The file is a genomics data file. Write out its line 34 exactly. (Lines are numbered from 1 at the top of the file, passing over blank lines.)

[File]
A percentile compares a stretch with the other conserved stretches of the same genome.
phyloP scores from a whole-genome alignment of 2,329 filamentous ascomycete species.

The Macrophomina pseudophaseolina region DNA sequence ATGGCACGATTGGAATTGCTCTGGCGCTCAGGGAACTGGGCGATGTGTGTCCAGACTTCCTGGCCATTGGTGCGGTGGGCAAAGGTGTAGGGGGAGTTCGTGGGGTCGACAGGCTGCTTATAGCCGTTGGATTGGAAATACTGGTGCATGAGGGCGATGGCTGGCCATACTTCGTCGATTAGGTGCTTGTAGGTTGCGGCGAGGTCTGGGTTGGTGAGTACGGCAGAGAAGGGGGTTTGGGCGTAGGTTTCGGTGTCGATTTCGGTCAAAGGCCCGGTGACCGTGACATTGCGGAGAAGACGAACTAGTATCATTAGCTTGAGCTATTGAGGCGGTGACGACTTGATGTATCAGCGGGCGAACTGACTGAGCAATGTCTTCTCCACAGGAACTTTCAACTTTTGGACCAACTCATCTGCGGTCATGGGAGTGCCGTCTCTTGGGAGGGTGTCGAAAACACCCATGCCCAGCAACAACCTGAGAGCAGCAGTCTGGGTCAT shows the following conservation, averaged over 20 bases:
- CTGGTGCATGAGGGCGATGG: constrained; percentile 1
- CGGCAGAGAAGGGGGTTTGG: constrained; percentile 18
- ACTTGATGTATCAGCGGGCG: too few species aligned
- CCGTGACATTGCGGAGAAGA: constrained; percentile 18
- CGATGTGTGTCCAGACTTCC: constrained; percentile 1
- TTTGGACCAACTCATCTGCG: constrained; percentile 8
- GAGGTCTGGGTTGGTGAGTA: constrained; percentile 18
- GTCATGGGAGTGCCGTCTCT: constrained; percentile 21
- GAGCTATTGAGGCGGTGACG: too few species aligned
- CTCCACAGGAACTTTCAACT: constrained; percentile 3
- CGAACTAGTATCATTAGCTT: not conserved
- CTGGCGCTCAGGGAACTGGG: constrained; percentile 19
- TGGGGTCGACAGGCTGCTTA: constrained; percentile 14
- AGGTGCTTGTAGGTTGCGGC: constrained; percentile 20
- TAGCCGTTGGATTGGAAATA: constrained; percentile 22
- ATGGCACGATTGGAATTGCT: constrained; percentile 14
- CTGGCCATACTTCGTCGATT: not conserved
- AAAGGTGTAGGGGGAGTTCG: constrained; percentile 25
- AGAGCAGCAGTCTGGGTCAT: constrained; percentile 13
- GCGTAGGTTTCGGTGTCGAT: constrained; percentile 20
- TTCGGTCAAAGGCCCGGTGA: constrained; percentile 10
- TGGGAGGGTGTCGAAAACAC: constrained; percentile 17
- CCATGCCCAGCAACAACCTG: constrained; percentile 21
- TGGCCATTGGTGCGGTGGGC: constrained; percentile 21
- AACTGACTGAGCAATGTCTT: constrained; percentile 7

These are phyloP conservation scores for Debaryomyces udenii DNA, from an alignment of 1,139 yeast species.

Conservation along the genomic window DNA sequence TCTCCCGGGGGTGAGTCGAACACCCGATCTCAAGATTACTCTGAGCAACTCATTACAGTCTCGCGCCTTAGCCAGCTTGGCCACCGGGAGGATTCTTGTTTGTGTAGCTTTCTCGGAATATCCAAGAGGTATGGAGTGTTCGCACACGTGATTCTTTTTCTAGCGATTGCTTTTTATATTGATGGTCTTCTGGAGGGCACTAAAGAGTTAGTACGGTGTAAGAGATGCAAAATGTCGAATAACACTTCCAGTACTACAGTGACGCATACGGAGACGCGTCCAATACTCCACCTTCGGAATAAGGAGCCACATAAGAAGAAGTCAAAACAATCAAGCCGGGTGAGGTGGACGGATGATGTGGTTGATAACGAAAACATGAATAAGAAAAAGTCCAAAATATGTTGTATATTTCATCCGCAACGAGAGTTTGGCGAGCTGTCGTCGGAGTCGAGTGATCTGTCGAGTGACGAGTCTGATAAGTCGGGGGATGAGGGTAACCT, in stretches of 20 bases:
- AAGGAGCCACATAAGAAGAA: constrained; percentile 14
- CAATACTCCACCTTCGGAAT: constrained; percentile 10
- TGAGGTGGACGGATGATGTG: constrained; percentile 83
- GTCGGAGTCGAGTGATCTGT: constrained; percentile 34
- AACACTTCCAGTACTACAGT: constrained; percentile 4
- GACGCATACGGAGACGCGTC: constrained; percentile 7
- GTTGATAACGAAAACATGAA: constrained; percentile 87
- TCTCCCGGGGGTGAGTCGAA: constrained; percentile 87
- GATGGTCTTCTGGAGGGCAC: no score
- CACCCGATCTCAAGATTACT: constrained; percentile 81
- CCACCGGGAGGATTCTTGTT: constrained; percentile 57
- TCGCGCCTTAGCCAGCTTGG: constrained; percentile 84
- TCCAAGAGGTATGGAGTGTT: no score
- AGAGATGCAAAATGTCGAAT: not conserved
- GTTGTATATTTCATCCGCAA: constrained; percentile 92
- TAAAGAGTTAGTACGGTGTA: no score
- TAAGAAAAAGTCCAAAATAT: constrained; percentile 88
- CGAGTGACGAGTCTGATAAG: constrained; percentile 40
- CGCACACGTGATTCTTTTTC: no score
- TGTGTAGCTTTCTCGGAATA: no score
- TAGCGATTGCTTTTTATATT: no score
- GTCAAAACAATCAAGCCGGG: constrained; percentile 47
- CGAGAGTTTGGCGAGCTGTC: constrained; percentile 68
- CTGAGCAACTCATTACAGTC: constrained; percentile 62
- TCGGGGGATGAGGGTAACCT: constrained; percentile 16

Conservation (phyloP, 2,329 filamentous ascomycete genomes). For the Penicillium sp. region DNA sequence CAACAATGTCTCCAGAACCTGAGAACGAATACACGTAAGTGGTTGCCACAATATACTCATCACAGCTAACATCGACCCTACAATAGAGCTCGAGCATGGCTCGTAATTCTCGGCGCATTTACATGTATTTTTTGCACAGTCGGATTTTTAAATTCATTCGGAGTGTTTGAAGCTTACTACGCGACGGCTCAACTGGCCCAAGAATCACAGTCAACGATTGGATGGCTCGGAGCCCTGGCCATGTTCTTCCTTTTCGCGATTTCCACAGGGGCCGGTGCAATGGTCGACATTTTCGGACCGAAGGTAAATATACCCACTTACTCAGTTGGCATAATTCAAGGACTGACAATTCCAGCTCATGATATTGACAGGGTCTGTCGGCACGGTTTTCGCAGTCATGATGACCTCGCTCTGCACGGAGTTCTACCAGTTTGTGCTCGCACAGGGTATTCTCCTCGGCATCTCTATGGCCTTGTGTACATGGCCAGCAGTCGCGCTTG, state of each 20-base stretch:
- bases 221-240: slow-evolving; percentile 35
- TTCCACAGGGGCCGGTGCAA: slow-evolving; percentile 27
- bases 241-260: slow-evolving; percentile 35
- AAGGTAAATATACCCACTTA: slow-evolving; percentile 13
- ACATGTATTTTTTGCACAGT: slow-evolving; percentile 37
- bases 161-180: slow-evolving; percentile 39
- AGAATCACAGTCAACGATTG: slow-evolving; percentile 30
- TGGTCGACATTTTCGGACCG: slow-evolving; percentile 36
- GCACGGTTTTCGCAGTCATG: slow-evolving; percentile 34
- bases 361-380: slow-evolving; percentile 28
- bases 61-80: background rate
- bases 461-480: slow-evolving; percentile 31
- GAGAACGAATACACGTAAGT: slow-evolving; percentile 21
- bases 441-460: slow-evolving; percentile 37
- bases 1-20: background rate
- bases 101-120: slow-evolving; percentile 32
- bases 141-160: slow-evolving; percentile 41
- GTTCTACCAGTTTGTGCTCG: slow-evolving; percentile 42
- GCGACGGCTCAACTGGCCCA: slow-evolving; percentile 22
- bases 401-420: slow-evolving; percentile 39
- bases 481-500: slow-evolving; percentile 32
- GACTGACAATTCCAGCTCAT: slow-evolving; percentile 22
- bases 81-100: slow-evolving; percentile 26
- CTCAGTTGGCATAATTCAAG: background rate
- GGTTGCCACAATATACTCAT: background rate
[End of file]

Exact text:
- GTCGGAGTCGAGTGATCTGT: constrained; percentile 34